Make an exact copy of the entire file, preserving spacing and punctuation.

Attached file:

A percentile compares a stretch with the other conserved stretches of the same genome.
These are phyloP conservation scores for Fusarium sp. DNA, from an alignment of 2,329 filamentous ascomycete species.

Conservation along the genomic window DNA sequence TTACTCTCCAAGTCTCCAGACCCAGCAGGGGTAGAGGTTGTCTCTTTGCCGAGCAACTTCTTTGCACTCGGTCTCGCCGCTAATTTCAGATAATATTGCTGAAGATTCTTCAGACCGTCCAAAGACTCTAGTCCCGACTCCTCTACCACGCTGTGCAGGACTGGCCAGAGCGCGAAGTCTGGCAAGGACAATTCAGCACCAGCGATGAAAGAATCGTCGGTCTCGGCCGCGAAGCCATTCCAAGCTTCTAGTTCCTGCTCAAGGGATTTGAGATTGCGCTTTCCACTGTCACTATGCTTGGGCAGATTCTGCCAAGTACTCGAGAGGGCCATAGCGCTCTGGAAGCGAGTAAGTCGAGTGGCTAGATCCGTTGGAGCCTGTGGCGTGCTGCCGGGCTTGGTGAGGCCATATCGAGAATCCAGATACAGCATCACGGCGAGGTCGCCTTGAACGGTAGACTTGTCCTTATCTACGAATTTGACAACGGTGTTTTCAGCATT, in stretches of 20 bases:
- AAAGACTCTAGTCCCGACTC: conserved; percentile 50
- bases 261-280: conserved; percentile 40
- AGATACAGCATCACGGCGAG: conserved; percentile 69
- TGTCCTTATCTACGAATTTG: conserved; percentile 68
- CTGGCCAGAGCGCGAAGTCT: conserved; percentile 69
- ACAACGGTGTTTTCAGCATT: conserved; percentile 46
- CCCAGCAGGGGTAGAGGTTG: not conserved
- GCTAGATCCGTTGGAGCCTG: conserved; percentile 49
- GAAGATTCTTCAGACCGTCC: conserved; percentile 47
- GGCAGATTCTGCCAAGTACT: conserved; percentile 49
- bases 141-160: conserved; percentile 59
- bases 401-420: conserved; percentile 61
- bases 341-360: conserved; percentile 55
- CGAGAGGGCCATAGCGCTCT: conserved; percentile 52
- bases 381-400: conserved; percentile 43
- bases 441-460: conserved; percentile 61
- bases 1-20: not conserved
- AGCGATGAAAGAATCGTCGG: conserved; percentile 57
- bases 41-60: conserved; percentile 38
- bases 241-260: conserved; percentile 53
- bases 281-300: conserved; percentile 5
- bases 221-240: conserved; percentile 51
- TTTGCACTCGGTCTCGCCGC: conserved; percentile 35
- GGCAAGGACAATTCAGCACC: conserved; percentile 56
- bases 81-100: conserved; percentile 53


A percentile compares a stretch with the other conserved stretches of the same genome.
These are phyloP conservation scores for Fusarium sp. DNA, from an alignment of 2,329 filamentous ascomycete species.

Conservation along the genomic window DNA sequence TTACTCTCCAAGTCTCCAGACCCAGCAGGGGTAGAGGTTGTCTCTTTGCCGAGCAACTTCTTTGCACTCGGTCTCGCCGCTAATTTCAGATAATATTGCTGAAGATTCTTCAGACCGTCCAAAGACTCTAGTCCCGACTCCTCTACCACGCTGTGCAGGACTGGCCAGAGCGCGAAGTCTGGCAAGGACAATTCAGCACCAGCGATGAAAGAATCGTCGGTCTCGGCCGCGAAGCCATTCCAAGCTTCTAGTTCCTGCTCAAGGGATTTGAGATTGCGCTTTCCACTGTCACTATGCTTGGGCAGATTCTGCCAAGTACTCGAGAGGGCCATAGCGCTCTGGAAGCGAGTAAGTCGAGTGGCTAGATCCGTTGGAGCCTGTGGCGTGCTGCCGGGCTTGGTGAGGCCATATCGAGAATCCAGATACAGCATCACGGCGAGGTCGCCTTGAACGGTAGACTTGTCCTTATCTACGAATTTGACAACGGTGTTTTCAGCATT, in stretches of 20 bases:
- AAAGACTCTAGTCCCGACTC: conserved; percentile 50
- bases 261-280: conserved; percentile 40
- AGATACAGCATCACGGCGAG: conserved; percentile 69
- TGTCCTTATCTACGAATTTG: conserved; percentile 68
- CTGGCCAGAGCGCGAAGTCT: conserved; percentile 69
- ACAACGGTGTTTTCAGCATT: conserved; percentile 46
- CCCAGCAGGGGTAGAGGTTG: not conserved
- GCTAGATCCGTTGGAGCCTG: conserved; percentile 49
- GAAGATTCTTCAGACCGTCC: conserved; percentile 47
- GGCAGATTCTGCCAAGTACT: conserved; percentile 49
- bases 141-160: conserved; percentile 59
- bases 401-420: conserved; percentile 61
- bases 341-360: conserved; percentile 55
- CGAGAGGGCCATAGCGCTCT: conserved; percentile 52
- bases 381-400: conserved; percentile 43
- bases 441-460: conserved; percentile 61
- bases 1-20: not conserved
- AGCGATGAAAGAATCGTCGG: conserved; percentile 57
- bases 41-60: conserved; percentile 38
- bases 241-260: conserved; percentile 53
- bases 281-300: conserved; percentile 5
- bases 221-240: conserved; percentile 51
- TTTGCACTCGGTCTCGCCGC: conserved; percentile 35
- GGCAAGGACAATTCAGCACC: conserved; percentile 56
- bases 81-100: conserved; percentile 53